atbestvague
  • Methinks his drive is shot

    IBM sold out to Hitachi. The sound David described is close to what I heard when a drive in a Compaq Evo POS I was using was about to die. I was lucky - was able to do a final back up all my data. Right after mine went south, another notebook in our group developed the same problem - that user wasn't so lucky.
    quietLee
    • Yes, immediate backup.

      Even if the hardware is not shot, he's going to have to create some room or develop extreme patience. There's not enough room for defrag to work.

      And I hope he clears enough room to install StartUp Inspector for Windows. Which includes advice about what has to start with the program. The advice may not be perfect, but it saves a lot of time over checking things.
      I'm guessing he'll also find a lot of applications working on his resources and CPU.

      Plus, with those problems, I'm wondering how recently he's scandisk'ed. And if he has, whether he ran a program to delete .chk, et al afterwards.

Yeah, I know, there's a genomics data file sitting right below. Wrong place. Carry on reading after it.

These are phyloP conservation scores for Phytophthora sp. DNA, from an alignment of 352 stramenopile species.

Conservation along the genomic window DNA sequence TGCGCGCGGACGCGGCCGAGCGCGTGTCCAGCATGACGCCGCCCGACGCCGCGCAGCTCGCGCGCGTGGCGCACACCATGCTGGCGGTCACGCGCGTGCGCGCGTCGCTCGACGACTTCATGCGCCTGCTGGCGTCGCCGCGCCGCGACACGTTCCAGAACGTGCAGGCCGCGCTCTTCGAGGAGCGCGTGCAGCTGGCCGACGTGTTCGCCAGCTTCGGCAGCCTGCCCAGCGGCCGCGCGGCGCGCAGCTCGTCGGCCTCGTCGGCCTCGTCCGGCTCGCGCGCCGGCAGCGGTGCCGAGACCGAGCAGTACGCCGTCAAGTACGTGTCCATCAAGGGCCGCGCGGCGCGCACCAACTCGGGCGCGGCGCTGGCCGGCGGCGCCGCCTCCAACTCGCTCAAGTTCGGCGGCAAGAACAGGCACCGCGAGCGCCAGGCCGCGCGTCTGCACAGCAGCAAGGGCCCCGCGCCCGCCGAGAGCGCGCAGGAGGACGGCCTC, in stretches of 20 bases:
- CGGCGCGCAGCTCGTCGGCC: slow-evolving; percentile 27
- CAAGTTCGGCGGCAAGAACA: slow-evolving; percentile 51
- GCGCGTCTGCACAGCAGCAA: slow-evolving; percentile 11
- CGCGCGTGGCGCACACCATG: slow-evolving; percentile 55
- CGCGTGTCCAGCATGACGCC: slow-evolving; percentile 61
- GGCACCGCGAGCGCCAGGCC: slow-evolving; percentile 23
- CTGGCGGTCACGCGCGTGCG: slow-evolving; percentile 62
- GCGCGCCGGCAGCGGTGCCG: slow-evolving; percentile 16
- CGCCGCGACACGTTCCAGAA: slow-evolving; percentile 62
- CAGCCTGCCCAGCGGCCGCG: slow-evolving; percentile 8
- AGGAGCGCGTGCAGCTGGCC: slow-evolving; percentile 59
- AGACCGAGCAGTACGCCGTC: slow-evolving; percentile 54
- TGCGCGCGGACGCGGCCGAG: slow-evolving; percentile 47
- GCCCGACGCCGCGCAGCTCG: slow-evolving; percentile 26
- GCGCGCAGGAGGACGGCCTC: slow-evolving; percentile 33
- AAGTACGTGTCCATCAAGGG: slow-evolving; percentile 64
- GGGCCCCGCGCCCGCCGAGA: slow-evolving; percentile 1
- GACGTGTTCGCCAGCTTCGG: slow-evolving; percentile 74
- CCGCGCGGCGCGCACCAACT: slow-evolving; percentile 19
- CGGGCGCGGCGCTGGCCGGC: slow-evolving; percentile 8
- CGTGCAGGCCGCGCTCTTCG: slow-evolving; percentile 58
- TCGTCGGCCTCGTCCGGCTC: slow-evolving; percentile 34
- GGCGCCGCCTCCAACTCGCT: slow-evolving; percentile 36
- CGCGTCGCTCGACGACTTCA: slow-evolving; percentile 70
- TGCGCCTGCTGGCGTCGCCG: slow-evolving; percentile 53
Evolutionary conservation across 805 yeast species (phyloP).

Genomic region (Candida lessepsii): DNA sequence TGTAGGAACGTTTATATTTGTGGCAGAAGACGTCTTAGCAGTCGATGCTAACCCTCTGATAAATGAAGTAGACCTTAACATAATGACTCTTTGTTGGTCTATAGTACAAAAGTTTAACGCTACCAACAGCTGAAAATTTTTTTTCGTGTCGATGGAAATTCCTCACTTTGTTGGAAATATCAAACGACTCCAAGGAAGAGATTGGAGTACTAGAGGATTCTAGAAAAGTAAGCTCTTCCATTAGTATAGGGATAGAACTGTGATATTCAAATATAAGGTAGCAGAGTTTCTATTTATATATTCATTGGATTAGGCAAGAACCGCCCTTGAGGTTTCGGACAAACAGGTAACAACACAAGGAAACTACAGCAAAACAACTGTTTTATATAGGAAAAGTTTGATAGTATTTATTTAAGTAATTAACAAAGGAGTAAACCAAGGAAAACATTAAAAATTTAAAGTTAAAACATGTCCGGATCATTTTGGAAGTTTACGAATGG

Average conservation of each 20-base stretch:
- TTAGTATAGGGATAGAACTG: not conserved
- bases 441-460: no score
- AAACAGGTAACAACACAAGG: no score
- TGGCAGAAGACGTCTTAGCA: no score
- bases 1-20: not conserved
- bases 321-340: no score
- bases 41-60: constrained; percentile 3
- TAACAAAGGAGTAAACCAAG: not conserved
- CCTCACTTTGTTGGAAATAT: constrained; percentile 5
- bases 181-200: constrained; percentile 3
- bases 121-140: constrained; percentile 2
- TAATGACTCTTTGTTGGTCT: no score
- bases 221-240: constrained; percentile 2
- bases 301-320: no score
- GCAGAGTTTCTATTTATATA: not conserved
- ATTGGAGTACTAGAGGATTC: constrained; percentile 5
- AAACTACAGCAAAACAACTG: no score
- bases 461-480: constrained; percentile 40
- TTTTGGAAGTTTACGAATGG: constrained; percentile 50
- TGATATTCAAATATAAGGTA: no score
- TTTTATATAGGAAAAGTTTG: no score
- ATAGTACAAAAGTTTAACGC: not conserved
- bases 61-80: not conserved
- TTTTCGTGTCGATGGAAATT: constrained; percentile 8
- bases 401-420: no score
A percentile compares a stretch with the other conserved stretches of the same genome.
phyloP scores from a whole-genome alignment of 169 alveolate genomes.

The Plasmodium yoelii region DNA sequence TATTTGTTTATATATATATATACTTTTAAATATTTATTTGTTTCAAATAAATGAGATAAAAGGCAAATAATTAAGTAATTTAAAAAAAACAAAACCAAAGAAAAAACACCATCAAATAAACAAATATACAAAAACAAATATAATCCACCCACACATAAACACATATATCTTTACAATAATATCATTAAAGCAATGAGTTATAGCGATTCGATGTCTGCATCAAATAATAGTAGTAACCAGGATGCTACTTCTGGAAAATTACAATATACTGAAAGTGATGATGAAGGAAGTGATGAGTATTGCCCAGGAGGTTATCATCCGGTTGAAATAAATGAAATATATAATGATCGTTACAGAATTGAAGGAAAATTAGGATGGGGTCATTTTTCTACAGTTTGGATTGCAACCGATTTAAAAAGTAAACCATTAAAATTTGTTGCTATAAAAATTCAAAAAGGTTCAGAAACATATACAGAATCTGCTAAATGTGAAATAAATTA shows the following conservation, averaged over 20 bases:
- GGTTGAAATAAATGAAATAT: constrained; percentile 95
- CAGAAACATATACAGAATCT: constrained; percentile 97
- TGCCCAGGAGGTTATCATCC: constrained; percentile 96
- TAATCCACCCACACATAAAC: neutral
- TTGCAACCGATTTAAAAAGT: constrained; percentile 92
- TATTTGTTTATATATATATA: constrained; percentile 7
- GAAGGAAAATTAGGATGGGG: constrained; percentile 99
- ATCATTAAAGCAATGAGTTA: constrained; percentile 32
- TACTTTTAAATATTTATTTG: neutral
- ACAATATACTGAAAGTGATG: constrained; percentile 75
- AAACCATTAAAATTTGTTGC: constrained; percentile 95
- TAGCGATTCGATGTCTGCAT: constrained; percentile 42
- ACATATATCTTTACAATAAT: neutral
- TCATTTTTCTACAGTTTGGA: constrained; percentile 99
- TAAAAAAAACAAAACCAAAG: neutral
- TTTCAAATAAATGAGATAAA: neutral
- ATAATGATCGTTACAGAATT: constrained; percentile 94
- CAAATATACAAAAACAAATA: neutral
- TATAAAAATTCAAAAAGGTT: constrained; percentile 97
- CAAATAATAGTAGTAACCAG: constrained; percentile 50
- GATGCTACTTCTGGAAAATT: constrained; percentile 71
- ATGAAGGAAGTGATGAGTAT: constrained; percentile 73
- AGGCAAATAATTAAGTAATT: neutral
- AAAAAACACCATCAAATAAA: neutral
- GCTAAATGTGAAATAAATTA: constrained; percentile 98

Taking this one back from the brink is going to require attention. If it's possible.
      Anton Philidor
      • Continuous defrag.

        My favorite light defragger is from mst. Monitors and defrags continuously, and probably complains when it lacks room to maneuver.

        Be $15 well spent. Might be able to save it if he's paying for Norton or McAfee and can substitute Avast!.
        Anton Philidor
      • I just couldn't resist this one...

        Put it in a box, send it to Murph....
        quietLee
        • ... with a Solaris splash substituted.(NT)

          .
          Anton Philidor
      • Virtualisation...

        ...a lot written about the benefits: what about the cost; what also about the need for partitions, backups, replacements? Data still has to be backed-up/replicated and system resources have to be kept 'on-tap'.

        This all tracks across to Murph's post of the day: if you work in a Linux environment get it right as often as possible (not what Murph said but what I think); if you work in a Windows environment do as Msoft does - get it right at the right cost.
        Fandorin
    • Or, at least, he should proceed as though it were

      Treating a working physical drive like a damaged one at worst wastes a few hours. Treating a damaged one like a working one often routes the files on it straight to /dev/null

      Decisions, decisions ....
      Yagotta B. Kidding